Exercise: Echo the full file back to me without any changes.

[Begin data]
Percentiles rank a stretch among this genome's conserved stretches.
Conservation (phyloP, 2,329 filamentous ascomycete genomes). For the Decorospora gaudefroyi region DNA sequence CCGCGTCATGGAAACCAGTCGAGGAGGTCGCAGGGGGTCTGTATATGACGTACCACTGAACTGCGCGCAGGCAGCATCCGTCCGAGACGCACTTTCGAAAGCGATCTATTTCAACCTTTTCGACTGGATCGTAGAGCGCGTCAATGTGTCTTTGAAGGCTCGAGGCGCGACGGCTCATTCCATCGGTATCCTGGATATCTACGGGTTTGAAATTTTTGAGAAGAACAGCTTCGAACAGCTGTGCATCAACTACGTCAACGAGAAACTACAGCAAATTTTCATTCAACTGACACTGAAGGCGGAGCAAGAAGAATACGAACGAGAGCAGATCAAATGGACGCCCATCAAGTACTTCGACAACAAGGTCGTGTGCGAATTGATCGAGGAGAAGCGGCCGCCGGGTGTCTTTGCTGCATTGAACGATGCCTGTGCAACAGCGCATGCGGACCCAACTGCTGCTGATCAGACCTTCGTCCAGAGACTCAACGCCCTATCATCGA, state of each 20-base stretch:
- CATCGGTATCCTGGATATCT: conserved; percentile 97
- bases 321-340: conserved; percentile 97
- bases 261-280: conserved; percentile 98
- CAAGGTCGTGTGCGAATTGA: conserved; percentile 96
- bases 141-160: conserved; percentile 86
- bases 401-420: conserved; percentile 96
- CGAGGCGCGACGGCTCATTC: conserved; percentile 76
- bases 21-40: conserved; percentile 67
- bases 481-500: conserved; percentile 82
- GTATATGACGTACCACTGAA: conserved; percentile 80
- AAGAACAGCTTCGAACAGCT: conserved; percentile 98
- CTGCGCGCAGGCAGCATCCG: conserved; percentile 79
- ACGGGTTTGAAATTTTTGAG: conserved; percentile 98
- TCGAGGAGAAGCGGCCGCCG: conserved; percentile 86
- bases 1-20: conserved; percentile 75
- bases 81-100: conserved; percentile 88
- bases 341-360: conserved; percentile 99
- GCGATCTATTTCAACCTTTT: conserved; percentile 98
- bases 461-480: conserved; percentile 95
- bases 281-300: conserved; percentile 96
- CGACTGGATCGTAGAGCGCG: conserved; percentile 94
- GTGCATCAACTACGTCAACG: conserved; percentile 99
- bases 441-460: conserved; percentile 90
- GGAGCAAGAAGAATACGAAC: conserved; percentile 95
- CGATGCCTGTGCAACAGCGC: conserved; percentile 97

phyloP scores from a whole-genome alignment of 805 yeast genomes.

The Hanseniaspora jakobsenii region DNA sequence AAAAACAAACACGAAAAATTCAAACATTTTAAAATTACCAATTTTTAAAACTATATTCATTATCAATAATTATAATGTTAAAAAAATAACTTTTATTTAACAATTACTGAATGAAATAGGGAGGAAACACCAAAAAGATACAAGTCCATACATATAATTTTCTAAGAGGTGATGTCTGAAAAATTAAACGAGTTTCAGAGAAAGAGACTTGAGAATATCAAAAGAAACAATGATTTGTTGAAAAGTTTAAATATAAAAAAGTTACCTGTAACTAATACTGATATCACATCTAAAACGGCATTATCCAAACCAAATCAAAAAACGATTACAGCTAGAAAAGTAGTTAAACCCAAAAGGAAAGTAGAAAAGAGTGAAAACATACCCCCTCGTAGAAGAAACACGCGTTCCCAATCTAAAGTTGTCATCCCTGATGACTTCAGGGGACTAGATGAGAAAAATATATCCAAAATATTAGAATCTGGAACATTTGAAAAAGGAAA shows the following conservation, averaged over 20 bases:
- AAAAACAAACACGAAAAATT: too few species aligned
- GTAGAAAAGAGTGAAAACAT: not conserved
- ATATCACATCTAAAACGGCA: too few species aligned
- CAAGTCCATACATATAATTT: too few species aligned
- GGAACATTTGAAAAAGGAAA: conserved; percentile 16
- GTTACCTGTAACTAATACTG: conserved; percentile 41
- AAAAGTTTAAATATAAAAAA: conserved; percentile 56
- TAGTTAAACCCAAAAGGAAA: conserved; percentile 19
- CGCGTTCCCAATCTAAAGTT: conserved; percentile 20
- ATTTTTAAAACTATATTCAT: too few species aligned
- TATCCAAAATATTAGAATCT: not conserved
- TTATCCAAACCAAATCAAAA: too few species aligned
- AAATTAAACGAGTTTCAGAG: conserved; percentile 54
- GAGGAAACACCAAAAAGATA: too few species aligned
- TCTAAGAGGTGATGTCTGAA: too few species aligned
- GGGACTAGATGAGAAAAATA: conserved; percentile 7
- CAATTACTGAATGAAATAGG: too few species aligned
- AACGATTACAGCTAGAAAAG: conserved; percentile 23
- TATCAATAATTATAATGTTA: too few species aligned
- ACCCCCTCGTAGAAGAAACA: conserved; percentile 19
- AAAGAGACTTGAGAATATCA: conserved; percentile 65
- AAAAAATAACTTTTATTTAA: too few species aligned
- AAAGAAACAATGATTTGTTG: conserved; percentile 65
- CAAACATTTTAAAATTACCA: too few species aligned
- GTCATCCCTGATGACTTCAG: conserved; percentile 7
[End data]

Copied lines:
Percentiles rank a stretch among this genome's conserved stretches.
Conservation (phyloP, 2,329 filamentous ascomycete genomes). For the Decorospora gaudefroyi region DNA sequence CCGCGTCATGGAAACCAGTCGAGGAGGTCGCAGGGGGTCTGTATATGACGTACCACTGAACTGCGCGCAGGCAGCATCCGTCCGAGACGCACTTTCGAAAGCGATCTATTTCAACCTTTTCGACTGGATCGTAGAGCGCGTCAATGTGTCTTTGAAGGCTCGAGGCGCGACGGCTCATTCCATCGGTATCCTGGATATCTACGGGTTTGAAATTTTTGAGAAGAACAGCTTCGAACAGCTGTGCATCAACTACGTCAACGAGAAACTACAGCAAATTTTCATTCAACTGACACTGAAGGCGGAGCAAGAAGAATACGAACGAGAGCAGATCAAATGGACGCCCATCAAGTACTTCGACAACAAGGTCGTGTGCGAATTGATCGAGGAGAAGCGGCCGCCGGGTGTCTTTGCTGCATTGAACGATGCCTGTGCAACAGCGCATGCGGACCCAACTGCTGCTGATCAGACCTTCGTCCAGAGACTCAACGCCCTATCATCGA, state of each 20-base stretch:
- CATCGGTATCCTGGATATCT: conserved; percentile 97
- bases 321-340: conserved; percentile 97
- bases 261-280: conserved; percentile 98
- CAAGGTCGTGTGCGAATTGA: conserved; percentile 96
- bases 141-160: conserved; percentile 86
- bases 401-420: conserved; percentile 96
- CGAGGCGCGACGGCTCATTC: conserved; percentile 76
- bases 21-40: conserved; percentile 67
- bases 481-500: conserved; percentile 82
- GTATATGACGTACCACTGAA: conserved; percentile 80
- AAGAACAGCTTCGAACAGCT: conserved; percentile 98
- CTGCGCGCAGGCAGCATCCG: conserved; percentile 79
- ACGGGTTTGAAATTTTTGAG: conserved; percentile 98
- TCGAGGAGAAGCGGCCGCCG: conserved; percentile 86
- bases 1-20: conserved; percentile 75
- bases 81-100: conserved; percentile 88
- bases 341-360: conserved; percentile 99
- GCGATCTATTTCAACCTTTT: conserved; percentile 98
- bases 461-480: conserved; percentile 95
- bases 281-300: conserved; percentile 96
- CGACTGGATCGTAGAGCGCG: conserved; percentile 94
- GTGCATCAACTACGTCAACG: conserved; percentile 99
- bases 441-460: conserved; percentile 90
- GGAGCAAGAAGAATACGAAC: conserved; percentile 95
- CGATGCCTGTGCAACAGCGC: conserved; percentile 97

phyloP scores from a whole-genome alignment of 805 yeast genomes.

The Hanseniaspora jakobsenii region DNA sequence AAAAACAAACACGAAAAATTCAAACATTTTAAAATTACCAATTTTTAAAACTATATTCATTATCAATAATTATAATGTTAAAAAAATAACTTTTATTTAACAATTACTGAATGAAATAGGGAGGAAACACCAAAAAGATACAAGTCCATACATATAATTTTCTAAGAGGTGATGTCTGAAAAATTAAACGAGTTTCAGAGAAAGAGACTTGAGAATATCAAAAGAAACAATGATTTGTTGAAAAGTTTAAATATAAAAAAGTTACCTGTAACTAATACTGATATCACATCTAAAACGGCATTATCCAAACCAAATCAAAAAACGATTACAGCTAGAAAAGTAGTTAAACCCAAAAGGAAAGTAGAAAAGAGTGAAAACATACCCCCTCGTAGAAGAAACACGCGTTCCCAATCTAAAGTTGTCATCCCTGATGACTTCAGGGGACTAGATGAGAAAAATATATCCAAAATATTAGAATCTGGAACATTTGAAAAAGGAAA shows the following conservation, averaged over 20 bases:
- AAAAACAAACACGAAAAATT: too few species aligned
- GTAGAAAAGAGTGAAAACAT: not conserved
- ATATCACATCTAAAACGGCA: too few species aligned
- CAAGTCCATACATATAATTT: too few species aligned
- GGAACATTTGAAAAAGGAAA: conserved; percentile 16
- GTTACCTGTAACTAATACTG: conserved; percentile 41
- AAAAGTTTAAATATAAAAAA: conserved; percentile 56
- TAGTTAAACCCAAAAGGAAA: conserved; percentile 19
- CGCGTTCCCAATCTAAAGTT: conserved; percentile 20
- ATTTTTAAAACTATATTCAT: too few species aligned
- TATCCAAAATATTAGAATCT: not conserved
- TTATCCAAACCAAATCAAAA: too few species aligned
- AAATTAAACGAGTTTCAGAG: conserved; percentile 54
- GAGGAAACACCAAAAAGATA: too few species aligned
- TCTAAGAGGTGATGTCTGAA: too few species aligned
- GGGACTAGATGAGAAAAATA: conserved; percentile 7
- CAATTACTGAATGAAATAGG: too few species aligned
- AACGATTACAGCTAGAAAAG: conserved; percentile 23
- TATCAATAATTATAATGTTA: too few species aligned
- ACCCCCTCGTAGAAGAAACA: conserved; percentile 19
- AAAGAGACTTGAGAATATCA: conserved; percentile 65
- AAAAAATAACTTTTATTTAA: too few species aligned
- AAAGAAACAATGATTTGTTG: conserved; percentile 65
- CAAACATTTTAAAATTACCA: too few species aligned
- GTCATCCCTGATGACTTCAG: conserved; percentile 7